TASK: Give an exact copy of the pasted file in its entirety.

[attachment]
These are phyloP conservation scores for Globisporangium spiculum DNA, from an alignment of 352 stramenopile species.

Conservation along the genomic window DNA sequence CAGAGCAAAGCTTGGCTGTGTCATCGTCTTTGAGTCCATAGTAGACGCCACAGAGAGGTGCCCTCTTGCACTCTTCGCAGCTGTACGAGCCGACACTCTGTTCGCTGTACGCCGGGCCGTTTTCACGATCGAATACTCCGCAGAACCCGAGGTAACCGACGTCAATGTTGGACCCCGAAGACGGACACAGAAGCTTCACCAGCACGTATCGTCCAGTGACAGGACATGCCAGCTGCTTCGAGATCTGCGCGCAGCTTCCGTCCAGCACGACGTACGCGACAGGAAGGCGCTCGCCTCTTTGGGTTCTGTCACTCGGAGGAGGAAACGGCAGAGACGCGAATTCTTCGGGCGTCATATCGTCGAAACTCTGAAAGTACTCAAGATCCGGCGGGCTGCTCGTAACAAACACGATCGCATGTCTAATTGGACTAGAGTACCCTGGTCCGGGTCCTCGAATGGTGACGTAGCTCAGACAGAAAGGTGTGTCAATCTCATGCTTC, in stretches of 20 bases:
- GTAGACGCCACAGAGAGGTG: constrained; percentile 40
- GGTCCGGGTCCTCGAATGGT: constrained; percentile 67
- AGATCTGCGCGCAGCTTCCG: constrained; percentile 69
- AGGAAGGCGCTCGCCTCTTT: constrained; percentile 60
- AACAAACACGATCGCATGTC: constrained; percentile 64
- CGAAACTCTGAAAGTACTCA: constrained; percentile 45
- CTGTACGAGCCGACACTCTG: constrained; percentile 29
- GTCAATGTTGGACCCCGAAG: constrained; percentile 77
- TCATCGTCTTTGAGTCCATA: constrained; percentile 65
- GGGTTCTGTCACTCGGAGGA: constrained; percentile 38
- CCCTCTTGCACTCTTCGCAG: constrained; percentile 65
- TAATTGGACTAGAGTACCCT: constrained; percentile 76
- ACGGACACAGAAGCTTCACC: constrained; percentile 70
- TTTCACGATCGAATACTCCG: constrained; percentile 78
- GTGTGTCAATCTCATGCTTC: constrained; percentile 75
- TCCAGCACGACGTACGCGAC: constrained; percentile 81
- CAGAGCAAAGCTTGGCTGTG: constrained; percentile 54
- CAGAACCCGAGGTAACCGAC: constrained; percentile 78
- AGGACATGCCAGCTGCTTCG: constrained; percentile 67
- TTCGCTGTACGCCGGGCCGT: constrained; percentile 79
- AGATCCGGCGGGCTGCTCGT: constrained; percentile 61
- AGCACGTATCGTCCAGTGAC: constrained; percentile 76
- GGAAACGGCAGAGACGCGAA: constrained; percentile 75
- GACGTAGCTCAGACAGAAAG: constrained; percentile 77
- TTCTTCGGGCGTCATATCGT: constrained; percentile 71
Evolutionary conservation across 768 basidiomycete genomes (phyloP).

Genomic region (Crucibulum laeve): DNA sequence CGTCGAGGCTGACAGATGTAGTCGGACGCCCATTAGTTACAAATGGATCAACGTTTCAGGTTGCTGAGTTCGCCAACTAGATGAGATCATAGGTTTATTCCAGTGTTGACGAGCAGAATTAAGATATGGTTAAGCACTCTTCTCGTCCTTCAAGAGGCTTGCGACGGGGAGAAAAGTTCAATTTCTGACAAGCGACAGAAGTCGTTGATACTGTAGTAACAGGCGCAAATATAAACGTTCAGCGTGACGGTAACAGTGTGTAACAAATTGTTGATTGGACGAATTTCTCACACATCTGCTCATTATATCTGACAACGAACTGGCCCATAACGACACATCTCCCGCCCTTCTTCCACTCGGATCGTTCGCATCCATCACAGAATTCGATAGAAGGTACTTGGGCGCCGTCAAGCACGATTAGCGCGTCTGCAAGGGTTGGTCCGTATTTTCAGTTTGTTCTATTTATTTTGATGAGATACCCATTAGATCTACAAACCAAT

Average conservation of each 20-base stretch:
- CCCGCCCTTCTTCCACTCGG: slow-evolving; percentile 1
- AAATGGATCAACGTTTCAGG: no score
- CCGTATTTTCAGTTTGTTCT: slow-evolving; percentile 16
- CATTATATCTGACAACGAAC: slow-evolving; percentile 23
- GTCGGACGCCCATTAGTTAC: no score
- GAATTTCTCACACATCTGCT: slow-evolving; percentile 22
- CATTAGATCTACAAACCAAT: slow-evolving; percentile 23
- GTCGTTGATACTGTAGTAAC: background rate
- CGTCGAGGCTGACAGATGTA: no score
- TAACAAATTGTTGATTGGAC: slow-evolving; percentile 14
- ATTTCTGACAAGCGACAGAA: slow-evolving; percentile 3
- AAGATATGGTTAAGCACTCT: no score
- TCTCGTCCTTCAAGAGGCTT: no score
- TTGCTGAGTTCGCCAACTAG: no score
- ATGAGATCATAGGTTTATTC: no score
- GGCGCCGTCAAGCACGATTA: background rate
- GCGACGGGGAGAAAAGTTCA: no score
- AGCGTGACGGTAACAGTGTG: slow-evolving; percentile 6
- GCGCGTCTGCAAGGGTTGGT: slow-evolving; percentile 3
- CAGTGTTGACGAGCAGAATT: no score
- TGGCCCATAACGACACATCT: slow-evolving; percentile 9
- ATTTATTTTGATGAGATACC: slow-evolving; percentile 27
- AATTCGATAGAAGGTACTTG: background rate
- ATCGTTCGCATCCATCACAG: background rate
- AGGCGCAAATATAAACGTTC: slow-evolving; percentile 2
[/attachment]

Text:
These are phyloP conservation scores for Globisporangium spiculum DNA, from an alignment of 352 stramenopile species.

Conservation along the genomic window DNA sequence CAGAGCAAAGCTTGGCTGTGTCATCGTCTTTGAGTCCATAGTAGACGCCACAGAGAGGTGCCCTCTTGCACTCTTCGCAGCTGTACGAGCCGACACTCTGTTCGCTGTACGCCGGGCCGTTTTCACGATCGAATACTCCGCAGAACCCGAGGTAACCGACGTCAATGTTGGACCCCGAAGACGGACACAGAAGCTTCACCAGCACGTATCGTCCAGTGACAGGACATGCCAGCTGCTTCGAGATCTGCGCGCAGCTTCCGTCCAGCACGACGTACGCGACAGGAAGGCGCTCGCCTCTTTGGGTTCTGTCACTCGGAGGAGGAAACGGCAGAGACGCGAATTCTTCGGGCGTCATATCGTCGAAACTCTGAAAGTACTCAAGATCCGGCGGGCTGCTCGTAACAAACACGATCGCATGTCTAATTGGACTAGAGTACCCTGGTCCGGGTCCTCGAATGGTGACGTAGCTCAGACAGAAAGGTGTGTCAATCTCATGCTTC, in stretches of 20 bases:
- GTAGACGCCACAGAGAGGTG: constrained; percentile 40
- GGTCCGGGTCCTCGAATGGT: constrained; percentile 67
- AGATCTGCGCGCAGCTTCCG: constrained; percentile 69
- AGGAAGGCGCTCGCCTCTTT: constrained; percentile 60
- AACAAACACGATCGCATGTC: constrained; percentile 64
- CGAAACTCTGAAAGTACTCA: constrained; percentile 45
- CTGTACGAGCCGACACTCTG: constrained; percentile 29
- GTCAATGTTGGACCCCGAAG: constrained; percentile 77
- TCATCGTCTTTGAGTCCATA: constrained; percentile 65
- GGGTTCTGTCACTCGGAGGA: constrained; percentile 38
- CCCTCTTGCACTCTTCGCAG: constrained; percentile 65
- TAATTGGACTAGAGTACCCT: constrained; percentile 76
- ACGGACACAGAAGCTTCACC: constrained; percentile 70
- TTTCACGATCGAATACTCCG: constrained; percentile 78
- GTGTGTCAATCTCATGCTTC: constrained; percentile 75
- TCCAGCACGACGTACGCGAC: constrained; percentile 81
- CAGAGCAAAGCTTGGCTGTG: constrained; percentile 54
- CAGAACCCGAGGTAACCGAC: constrained; percentile 78
- AGGACATGCCAGCTGCTTCG: constrained; percentile 67
- TTCGCTGTACGCCGGGCCGT: constrained; percentile 79
- AGATCCGGCGGGCTGCTCGT: constrained; percentile 61
- AGCACGTATCGTCCAGTGAC: constrained; percentile 76
- GGAAACGGCAGAGACGCGAA: constrained; percentile 75
- GACGTAGCTCAGACAGAAAG: constrained; percentile 77
- TTCTTCGGGCGTCATATCGT: constrained; percentile 71
Evolutionary conservation across 768 basidiomycete genomes (phyloP).

Genomic region (Crucibulum laeve): DNA sequence CGTCGAGGCTGACAGATGTAGTCGGACGCCCATTAGTTACAAATGGATCAACGTTTCAGGTTGCTGAGTTCGCCAACTAGATGAGATCATAGGTTTATTCCAGTGTTGACGAGCAGAATTAAGATATGGTTAAGCACTCTTCTCGTCCTTCAAGAGGCTTGCGACGGGGAGAAAAGTTCAATTTCTGACAAGCGACAGAAGTCGTTGATACTGTAGTAACAGGCGCAAATATAAACGTTCAGCGTGACGGTAACAGTGTGTAACAAATTGTTGATTGGACGAATTTCTCACACATCTGCTCATTATATCTGACAACGAACTGGCCCATAACGACACATCTCCCGCCCTTCTTCCACTCGGATCGTTCGCATCCATCACAGAATTCGATAGAAGGTACTTGGGCGCCGTCAAGCACGATTAGCGCGTCTGCAAGGGTTGGTCCGTATTTTCAGTTTGTTCTATTTATTTTGATGAGATACCCATTAGATCTACAAACCAAT

Average conservation of each 20-base stretch:
- CCCGCCCTTCTTCCACTCGG: slow-evolving; percentile 1
- AAATGGATCAACGTTTCAGG: no score
- CCGTATTTTCAGTTTGTTCT: slow-evolving; percentile 16
- CATTATATCTGACAACGAAC: slow-evolving; percentile 23
- GTCGGACGCCCATTAGTTAC: no score
- GAATTTCTCACACATCTGCT: slow-evolving; percentile 22
- CATTAGATCTACAAACCAAT: slow-evolving; percentile 23
- GTCGTTGATACTGTAGTAAC: background rate
- CGTCGAGGCTGACAGATGTA: no score
- TAACAAATTGTTGATTGGAC: slow-evolving; percentile 14
- ATTTCTGACAAGCGACAGAA: slow-evolving; percentile 3
- AAGATATGGTTAAGCACTCT: no score
- TCTCGTCCTTCAAGAGGCTT: no score
- TTGCTGAGTTCGCCAACTAG: no score
- ATGAGATCATAGGTTTATTC: no score
- GGCGCCGTCAAGCACGATTA: background rate
- GCGACGGGGAGAAAAGTTCA: no score
- AGCGTGACGGTAACAGTGTG: slow-evolving; percentile 6
- GCGCGTCTGCAAGGGTTGGT: slow-evolving; percentile 3
- CAGTGTTGACGAGCAGAATT: no score
- TGGCCCATAACGACACATCT: slow-evolving; percentile 9
- ATTTATTTTGATGAGATACC: slow-evolving; percentile 27
- AATTCGATAGAAGGTACTTG: background rate
- ATCGTTCGCATCCATCACAG: background rate
- AGGCGCAAATATAAACGTTC: slow-evolving; percentile 2